The Fighter vs. the Lover

The Gore-Lieberman feud is a minor political classic, something to read the newspaper for in this so-far-quiet August. The Republicans are enjoying it because it’s Democrats fighting. Al Gore and Joseph Lieberman are enjoying it because everyone’s watching them, which underscores their view that they’re the two most interesting men in the party. And the other Democrats who are thinking of getting in the ring like it because Mr. Gore may bloody Mr. Lieberman and Mr. Lieberman may bruise Mr. Gore but no one’s hurting them.

To recap: Messrs. Gore and Lieberman have been sparring—feinting and jabbing—as they circle each other in the ring.

Mr. Lieberman says Mr. Gore’s populist strategy in the 2000 elections was “ineffective”—smack! Mr. Gore says this is no time to “stop telling the truth” to the American people—pow! Mr. Lieberman says Americans reject “us versus them” rhetoric—take that! Mr. Gore says centrism is “bad politics and bad principle”—there’s more where that came from, buddy!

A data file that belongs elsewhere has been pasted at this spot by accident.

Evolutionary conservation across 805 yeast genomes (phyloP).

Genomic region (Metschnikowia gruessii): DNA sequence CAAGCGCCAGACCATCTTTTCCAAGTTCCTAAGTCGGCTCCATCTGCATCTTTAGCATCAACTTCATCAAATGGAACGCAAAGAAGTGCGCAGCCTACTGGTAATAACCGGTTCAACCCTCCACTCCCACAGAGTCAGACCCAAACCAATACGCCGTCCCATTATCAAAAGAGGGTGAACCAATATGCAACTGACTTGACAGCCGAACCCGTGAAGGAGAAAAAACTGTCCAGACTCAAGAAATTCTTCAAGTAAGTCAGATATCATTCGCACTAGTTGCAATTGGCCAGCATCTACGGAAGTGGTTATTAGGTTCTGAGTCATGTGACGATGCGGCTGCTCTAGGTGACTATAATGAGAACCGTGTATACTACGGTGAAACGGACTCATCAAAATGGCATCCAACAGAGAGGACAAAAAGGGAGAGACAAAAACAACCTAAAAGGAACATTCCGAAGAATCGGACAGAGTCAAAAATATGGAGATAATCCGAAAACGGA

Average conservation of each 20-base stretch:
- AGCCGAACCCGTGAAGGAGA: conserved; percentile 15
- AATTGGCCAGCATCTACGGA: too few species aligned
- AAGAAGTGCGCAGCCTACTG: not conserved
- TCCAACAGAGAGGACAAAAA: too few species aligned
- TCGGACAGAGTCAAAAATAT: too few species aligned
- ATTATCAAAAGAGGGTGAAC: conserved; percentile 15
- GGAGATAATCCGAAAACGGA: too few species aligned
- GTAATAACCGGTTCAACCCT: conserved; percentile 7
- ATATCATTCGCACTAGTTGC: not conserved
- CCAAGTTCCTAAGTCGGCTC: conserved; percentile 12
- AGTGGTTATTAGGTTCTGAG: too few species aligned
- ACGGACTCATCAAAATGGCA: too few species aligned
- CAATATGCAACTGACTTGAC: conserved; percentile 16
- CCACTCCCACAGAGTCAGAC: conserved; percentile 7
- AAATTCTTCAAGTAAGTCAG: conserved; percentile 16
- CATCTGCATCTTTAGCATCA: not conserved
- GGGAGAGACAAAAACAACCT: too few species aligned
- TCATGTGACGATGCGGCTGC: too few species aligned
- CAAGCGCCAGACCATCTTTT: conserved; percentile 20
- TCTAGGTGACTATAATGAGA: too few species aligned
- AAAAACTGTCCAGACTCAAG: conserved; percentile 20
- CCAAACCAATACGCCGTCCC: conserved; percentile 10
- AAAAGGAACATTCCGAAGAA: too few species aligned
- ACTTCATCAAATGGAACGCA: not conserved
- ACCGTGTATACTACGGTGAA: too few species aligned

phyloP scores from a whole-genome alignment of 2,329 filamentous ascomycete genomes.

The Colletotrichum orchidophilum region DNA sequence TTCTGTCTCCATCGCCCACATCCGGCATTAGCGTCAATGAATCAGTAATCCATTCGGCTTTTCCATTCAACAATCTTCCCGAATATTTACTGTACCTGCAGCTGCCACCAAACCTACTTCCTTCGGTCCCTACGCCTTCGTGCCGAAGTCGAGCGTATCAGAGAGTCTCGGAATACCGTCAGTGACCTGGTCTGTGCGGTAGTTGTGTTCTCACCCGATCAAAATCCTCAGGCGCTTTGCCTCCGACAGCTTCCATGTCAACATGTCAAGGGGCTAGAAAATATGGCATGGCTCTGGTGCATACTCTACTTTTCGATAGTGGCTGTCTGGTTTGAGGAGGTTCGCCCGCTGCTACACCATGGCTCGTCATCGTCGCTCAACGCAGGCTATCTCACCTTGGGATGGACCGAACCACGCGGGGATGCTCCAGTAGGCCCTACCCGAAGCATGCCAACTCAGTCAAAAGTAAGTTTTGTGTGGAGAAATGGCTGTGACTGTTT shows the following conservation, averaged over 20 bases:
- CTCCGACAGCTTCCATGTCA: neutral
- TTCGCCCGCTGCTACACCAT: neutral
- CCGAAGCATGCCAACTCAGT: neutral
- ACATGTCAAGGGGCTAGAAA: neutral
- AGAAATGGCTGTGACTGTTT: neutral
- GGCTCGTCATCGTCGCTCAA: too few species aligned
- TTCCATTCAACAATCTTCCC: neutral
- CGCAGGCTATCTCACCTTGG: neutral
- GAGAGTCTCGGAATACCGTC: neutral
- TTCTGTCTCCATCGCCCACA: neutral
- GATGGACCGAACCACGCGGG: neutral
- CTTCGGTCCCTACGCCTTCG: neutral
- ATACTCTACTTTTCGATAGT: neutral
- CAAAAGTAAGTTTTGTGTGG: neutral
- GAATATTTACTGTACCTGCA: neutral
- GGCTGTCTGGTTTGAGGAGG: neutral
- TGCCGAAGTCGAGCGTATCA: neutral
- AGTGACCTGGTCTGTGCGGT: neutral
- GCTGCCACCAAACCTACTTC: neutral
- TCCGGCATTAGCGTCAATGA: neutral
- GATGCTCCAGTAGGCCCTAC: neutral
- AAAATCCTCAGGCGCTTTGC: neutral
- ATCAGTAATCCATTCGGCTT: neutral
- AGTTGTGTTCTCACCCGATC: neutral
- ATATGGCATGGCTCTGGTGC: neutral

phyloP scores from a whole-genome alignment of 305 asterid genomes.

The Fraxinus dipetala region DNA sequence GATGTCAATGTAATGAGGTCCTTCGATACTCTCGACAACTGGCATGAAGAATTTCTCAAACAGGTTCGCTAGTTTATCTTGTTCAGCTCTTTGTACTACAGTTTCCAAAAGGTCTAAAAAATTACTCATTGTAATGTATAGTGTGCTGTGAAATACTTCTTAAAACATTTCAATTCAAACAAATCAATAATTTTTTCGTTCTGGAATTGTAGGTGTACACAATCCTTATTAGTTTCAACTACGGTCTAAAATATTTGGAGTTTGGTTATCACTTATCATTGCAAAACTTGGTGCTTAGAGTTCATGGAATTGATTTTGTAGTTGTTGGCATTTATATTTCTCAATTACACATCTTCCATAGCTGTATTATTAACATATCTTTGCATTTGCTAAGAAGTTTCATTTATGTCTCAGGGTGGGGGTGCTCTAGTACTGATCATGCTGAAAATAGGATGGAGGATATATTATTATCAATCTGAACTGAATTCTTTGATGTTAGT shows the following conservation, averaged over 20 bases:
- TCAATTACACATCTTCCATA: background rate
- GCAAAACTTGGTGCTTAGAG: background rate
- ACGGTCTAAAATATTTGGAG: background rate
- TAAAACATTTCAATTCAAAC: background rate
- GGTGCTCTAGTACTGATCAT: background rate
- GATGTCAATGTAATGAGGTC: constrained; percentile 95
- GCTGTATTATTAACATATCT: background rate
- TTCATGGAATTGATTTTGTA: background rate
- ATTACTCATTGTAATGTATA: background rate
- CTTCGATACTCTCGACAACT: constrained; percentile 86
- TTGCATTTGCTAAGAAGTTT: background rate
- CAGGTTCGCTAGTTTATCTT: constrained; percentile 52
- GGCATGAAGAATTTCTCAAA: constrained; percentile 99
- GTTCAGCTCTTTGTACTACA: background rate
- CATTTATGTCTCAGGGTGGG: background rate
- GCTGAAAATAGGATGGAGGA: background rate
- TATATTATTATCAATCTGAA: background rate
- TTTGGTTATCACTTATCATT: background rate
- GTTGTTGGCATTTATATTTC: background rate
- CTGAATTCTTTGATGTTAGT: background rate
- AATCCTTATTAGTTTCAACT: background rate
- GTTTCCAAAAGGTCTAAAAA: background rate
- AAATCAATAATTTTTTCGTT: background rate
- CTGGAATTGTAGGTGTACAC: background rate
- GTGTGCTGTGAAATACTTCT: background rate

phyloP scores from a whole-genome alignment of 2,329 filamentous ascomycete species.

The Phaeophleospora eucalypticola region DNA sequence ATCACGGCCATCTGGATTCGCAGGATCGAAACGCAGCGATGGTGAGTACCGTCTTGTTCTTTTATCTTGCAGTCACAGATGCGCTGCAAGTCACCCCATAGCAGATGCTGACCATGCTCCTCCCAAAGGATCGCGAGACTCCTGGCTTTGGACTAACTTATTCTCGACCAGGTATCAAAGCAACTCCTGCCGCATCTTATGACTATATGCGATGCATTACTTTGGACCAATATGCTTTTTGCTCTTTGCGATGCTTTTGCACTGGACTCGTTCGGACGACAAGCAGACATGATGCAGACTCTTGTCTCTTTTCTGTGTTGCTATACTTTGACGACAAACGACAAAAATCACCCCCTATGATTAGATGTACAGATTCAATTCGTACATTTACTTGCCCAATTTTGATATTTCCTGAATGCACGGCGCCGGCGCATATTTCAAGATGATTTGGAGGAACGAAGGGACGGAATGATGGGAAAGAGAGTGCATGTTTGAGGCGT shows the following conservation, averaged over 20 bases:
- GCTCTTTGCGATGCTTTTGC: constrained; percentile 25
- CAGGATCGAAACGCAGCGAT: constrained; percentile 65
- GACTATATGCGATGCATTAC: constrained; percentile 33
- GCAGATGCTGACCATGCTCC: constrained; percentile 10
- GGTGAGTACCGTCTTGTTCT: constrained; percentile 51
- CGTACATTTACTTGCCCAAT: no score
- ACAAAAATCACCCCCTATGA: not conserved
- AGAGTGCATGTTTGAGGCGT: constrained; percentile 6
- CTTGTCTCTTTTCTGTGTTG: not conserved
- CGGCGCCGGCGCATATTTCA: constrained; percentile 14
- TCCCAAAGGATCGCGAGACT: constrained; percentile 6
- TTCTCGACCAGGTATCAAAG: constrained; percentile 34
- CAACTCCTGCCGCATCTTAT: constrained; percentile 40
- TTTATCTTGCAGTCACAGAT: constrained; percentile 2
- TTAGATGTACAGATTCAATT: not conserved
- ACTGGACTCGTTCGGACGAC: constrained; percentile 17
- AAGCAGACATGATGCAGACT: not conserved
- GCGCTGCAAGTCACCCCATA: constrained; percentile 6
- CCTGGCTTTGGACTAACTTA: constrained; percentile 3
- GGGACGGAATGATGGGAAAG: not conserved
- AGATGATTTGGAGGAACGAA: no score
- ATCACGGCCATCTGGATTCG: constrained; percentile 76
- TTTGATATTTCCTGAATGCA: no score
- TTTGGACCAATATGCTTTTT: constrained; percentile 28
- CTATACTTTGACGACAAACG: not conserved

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Why are the former allies now foes? You know why. Joe Lieberman thinks Joe Lieberman’s a winner and Al Gore’s a loser. He shares the views of most of the leaders and funders of his party: Mr. Gore is damaged goods, a bad campaigner who wasted the precious patrimony of peace and prosperity, a charm-free zone who took a weird turn in his acceptance speech two years ago this week, abandoning centrist sophistication and embracing Huey Long populism. In the debates with George W. Bush, Mr. Gore seemed like a cross between Frankenstein and Carrot Top. Also journalists, always more important to Democrats than Republicans, do not and never will warm to him.